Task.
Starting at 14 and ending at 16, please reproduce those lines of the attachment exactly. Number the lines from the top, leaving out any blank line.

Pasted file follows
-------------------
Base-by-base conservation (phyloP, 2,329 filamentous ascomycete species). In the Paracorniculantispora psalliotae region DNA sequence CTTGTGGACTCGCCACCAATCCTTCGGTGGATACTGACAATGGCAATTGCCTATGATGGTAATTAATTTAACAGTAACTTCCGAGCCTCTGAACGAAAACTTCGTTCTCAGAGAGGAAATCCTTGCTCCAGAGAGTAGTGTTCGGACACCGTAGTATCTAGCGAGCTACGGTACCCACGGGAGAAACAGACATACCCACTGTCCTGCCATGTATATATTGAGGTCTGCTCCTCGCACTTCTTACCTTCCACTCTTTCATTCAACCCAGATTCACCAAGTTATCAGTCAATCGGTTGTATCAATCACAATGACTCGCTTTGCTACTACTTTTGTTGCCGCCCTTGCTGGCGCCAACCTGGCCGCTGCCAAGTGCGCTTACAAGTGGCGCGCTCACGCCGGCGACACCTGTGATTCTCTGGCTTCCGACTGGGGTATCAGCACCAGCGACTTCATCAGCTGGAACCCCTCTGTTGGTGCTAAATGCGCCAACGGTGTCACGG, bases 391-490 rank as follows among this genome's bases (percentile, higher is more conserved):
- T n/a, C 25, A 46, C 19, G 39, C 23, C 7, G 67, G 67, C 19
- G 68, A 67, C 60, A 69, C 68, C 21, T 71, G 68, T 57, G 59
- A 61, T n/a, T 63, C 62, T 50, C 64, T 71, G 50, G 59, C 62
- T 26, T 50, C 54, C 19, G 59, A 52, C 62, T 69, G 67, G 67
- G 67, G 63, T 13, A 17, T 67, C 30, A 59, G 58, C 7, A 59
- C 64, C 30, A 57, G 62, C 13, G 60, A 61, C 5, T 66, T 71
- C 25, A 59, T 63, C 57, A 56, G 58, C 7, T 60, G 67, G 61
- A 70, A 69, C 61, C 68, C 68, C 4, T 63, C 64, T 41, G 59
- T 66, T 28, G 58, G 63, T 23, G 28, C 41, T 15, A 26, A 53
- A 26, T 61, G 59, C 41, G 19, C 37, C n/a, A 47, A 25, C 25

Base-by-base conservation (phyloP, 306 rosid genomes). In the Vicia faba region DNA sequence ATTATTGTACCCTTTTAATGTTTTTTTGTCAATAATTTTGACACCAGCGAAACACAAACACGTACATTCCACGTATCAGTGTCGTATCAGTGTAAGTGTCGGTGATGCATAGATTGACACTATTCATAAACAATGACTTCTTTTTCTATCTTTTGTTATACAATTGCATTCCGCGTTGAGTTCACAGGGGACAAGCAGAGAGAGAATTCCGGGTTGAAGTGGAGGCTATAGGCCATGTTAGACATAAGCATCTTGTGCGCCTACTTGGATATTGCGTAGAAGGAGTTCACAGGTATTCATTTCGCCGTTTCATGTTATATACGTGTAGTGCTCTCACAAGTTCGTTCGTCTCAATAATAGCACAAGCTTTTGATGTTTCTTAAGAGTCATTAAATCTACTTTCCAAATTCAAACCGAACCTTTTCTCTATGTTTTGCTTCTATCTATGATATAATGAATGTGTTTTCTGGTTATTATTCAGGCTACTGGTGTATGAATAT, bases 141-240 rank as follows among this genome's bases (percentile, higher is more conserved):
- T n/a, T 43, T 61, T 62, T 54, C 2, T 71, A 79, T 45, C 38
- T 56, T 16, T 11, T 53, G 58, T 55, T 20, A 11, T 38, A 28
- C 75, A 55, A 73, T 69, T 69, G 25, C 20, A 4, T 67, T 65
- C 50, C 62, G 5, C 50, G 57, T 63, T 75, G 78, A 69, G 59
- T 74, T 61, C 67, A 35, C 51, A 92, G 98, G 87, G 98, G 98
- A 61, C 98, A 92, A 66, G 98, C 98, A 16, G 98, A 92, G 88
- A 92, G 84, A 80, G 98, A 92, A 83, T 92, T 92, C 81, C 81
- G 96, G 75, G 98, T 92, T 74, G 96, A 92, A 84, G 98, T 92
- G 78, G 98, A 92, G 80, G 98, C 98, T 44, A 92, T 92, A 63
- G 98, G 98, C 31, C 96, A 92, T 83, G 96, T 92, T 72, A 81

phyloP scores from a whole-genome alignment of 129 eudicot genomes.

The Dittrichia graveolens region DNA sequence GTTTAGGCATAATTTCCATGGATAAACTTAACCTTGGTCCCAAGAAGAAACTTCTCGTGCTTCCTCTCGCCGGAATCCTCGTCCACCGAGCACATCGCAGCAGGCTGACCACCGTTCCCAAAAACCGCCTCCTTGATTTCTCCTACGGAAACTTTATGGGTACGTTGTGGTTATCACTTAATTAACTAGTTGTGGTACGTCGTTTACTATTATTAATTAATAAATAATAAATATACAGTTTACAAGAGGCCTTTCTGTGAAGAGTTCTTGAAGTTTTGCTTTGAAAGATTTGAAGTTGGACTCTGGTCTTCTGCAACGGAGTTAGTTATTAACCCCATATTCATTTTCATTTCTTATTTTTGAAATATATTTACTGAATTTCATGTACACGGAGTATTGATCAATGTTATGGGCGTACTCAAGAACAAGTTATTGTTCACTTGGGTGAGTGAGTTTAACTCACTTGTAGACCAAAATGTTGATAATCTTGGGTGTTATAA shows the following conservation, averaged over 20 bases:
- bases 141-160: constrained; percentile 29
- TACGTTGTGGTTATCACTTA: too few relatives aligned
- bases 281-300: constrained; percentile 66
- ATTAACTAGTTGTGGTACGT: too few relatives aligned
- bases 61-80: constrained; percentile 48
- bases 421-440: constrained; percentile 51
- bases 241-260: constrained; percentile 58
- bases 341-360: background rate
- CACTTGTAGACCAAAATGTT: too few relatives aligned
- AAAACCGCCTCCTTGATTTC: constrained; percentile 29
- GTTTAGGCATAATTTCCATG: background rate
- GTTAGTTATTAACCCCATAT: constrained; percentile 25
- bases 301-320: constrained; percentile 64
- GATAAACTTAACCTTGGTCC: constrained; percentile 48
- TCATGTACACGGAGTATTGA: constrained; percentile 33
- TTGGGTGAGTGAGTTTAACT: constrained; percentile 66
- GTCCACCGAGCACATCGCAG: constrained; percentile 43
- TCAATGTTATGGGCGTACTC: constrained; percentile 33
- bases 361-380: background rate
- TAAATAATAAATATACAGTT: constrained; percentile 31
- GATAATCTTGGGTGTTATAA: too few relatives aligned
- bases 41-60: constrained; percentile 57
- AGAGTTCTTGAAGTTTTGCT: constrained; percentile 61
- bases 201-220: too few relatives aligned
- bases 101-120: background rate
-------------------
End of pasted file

- T 56, T 16, T 11, T 53, G 58, T 55, T 20, A 11, T 38, A 28
- C 75, A 55, A 73, T 69, T 69, G 25, C 20, A 4, T 67, T 65
- C 50, C 62, G 5, C 50, G 57, T 63, T 75, G 78, A 69, G 59